Taking everything too personally – People are toxic to be around when they believe that everything happening around them is a direct assault on them or is in some way all about them. The truth is that what people say and do to you is much more about them, than you. People’s reactions to you are about their perspectives, wounds and experiences. Whether people think you’re amazing, or believe you’re the worst, again, is more about them. I’m not suggesting we should be narcissists and ignore all feedback. I am saying that so much hurt, disappointment and sadness in our lives comes from our taking things personally. In most cases it’s far more productive and healthy to let go of other people’s good or bad opinion of you, and to operate with your own intuition and wisdom as your guide. (Read The Four Agreements.)
Acting like you’re always a victim – Another toxic behavior is persistent complaining that fuels your sense of victimization. Believing you’re a victim, that you have no power to exert and no power over the direction of your life, is a toxic stance that keeps you stuck. Working as a life coach with people who have suffered major trauma in their lives but found the courage to turn it all around, I know we all have access to far more power, authority, and influence over our lives than we initially believe. When you stop complaining, and refuse to see yourself as a helpless victim, you’ll find that you are more powerful than you realized, but only if you choose to accept this reality. Hoarding pain and loss. – One of the hardest lessons in life is letting go – whether it’s guilt, anger, love or loss. Change is never easy – you fight to hold on and you fight to let go. But oftentimes letting go is the healthiest path forward. It clears out toxic thoughts from the past. You’ve got to emotionally free yourself from the things that once meant a lot to you, so you can move beyond the past and the pain it brings you. Again, it takes hard work to let go and refocus your thoughts, but it’s worth every bit of effort you can muster. Obsessive negative thinking. – It’s very hard to be around people who refuse to let go of negativity – when they ruminate and speak incessantly about the terrible things that could happen and have happened, the scorns they’ve suffered, and the unfairness of life. These people stubbornly refuse to see the positive side of life and the positive lessons from what’s happening. Pessimism is one thing – but remaining perpetually locked in a negative mindset is another. Only seeing the negative, and operating from a view that everything is negative and against you, is a twisted way of thinking and living, and you can change that.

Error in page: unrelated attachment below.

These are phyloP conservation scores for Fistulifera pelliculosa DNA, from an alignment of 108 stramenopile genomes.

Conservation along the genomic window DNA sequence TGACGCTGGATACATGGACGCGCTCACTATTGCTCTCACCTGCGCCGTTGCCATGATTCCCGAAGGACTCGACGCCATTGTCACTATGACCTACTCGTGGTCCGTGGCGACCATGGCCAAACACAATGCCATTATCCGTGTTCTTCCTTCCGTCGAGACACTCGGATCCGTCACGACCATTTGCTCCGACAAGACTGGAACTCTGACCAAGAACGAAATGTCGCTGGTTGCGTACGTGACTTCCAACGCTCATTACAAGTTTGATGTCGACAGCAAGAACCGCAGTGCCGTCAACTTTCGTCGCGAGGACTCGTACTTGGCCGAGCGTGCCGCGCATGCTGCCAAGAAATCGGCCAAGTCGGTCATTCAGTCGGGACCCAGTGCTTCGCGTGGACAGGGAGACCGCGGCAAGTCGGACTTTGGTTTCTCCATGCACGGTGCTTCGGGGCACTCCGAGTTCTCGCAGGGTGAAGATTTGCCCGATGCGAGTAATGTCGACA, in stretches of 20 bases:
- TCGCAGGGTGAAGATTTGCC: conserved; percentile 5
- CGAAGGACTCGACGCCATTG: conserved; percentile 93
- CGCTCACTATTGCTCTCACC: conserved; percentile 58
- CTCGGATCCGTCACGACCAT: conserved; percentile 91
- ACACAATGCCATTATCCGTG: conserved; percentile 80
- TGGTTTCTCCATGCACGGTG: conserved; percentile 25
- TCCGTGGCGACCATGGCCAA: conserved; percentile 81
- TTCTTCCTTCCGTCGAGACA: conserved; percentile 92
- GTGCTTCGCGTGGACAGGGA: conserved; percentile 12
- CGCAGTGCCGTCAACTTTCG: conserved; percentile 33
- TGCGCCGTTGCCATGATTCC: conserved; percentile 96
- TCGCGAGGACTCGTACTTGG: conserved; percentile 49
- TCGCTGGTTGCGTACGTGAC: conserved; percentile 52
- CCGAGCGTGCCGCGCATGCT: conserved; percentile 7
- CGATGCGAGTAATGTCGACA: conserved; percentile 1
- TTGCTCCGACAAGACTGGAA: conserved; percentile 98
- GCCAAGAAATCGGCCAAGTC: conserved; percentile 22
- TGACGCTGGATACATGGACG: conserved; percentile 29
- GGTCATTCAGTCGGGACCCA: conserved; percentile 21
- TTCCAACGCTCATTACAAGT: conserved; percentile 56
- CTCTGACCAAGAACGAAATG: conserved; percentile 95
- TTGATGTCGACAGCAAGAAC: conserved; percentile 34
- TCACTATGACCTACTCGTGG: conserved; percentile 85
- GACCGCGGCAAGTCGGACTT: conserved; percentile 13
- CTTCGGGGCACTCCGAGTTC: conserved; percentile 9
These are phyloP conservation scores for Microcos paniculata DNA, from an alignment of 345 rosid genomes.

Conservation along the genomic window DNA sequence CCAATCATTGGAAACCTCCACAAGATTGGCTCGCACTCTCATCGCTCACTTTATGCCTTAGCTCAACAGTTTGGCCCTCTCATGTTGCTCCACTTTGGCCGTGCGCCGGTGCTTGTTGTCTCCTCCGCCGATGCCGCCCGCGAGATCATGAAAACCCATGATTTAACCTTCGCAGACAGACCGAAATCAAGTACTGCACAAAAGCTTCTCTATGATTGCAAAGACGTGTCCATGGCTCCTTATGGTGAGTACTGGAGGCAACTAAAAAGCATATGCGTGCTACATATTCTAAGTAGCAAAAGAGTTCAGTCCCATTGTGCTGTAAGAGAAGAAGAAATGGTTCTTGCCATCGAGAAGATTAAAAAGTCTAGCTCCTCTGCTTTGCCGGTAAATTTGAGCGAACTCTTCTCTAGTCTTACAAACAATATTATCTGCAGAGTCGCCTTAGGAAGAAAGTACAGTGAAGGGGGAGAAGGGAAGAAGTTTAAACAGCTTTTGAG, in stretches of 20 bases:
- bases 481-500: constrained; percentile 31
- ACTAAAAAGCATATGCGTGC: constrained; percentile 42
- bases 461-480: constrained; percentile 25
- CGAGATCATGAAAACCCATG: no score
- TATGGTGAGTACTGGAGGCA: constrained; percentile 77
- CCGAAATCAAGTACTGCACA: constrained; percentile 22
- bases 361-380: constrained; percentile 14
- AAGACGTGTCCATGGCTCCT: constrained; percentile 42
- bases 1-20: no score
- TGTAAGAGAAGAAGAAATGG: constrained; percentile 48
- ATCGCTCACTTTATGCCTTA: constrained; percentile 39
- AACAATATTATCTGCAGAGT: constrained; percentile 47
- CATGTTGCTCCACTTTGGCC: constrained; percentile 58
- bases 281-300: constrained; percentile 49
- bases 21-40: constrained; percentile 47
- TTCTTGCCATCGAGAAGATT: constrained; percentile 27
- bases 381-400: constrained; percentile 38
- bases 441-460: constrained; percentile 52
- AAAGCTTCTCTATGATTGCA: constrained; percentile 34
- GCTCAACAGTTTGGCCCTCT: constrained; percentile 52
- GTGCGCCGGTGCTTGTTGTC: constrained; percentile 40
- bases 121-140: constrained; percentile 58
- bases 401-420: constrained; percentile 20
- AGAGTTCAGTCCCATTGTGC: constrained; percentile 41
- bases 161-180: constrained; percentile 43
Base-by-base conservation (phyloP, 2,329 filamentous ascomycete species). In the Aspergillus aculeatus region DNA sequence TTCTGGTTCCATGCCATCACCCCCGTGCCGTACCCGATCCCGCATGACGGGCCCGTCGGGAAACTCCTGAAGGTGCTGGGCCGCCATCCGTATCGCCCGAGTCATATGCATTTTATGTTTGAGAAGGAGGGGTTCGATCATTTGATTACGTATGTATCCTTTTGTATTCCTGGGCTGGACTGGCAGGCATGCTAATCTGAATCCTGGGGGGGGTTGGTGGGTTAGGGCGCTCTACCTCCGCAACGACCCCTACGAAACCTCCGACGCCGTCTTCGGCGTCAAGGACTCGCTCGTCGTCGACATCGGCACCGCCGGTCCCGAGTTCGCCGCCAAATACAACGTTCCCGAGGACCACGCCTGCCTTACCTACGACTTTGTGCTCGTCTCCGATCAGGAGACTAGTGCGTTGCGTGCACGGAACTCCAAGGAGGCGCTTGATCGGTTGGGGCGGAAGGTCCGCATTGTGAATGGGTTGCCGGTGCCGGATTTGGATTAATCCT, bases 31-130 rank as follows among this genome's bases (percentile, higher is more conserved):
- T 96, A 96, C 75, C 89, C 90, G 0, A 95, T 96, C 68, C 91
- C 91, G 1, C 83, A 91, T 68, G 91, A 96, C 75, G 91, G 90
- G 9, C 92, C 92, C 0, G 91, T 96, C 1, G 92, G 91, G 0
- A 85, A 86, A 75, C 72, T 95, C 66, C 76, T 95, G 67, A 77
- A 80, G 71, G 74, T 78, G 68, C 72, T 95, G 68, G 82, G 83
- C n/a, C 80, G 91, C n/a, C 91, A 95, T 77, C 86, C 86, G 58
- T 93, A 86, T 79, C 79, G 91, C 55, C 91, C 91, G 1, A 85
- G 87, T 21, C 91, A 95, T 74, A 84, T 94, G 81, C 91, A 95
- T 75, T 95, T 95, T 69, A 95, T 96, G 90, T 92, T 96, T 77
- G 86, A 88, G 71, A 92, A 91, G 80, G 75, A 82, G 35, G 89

Lack of emotional intelligence & self-control – An inability to manage your emotions is toxic to everyone around you. We all know these people – those who explode in anger and tears over the smallest hiccup or problem. Yelling at the grocery store clerk for the long line, screaming at an employee for a small error she made, or losing it with your daughter for spilling juice on the floor. If you find that you’re overly emotional, losing your cool at every turn, you may need some outside assistance to help you gain control over your emotions and understand what’s at the root of your inner angst. There’s more to it than what appears on the surface. An independent perspective – and a new kind of support – can work wonders.
Making superficial judgments about others – Don’t always judge a person by what they show you. Remember, what you’ve seen is oftentimes only what that person has chosen to show you, or what they were driven to show based on their inner stress and pain. Alas, when another person tries to make you suffer in some small way, it is usually because they suffer deep within themselves. Their suffering is simply spilling over. They do not need punishment or ridicule, they need help. If you can’t help them, let them be.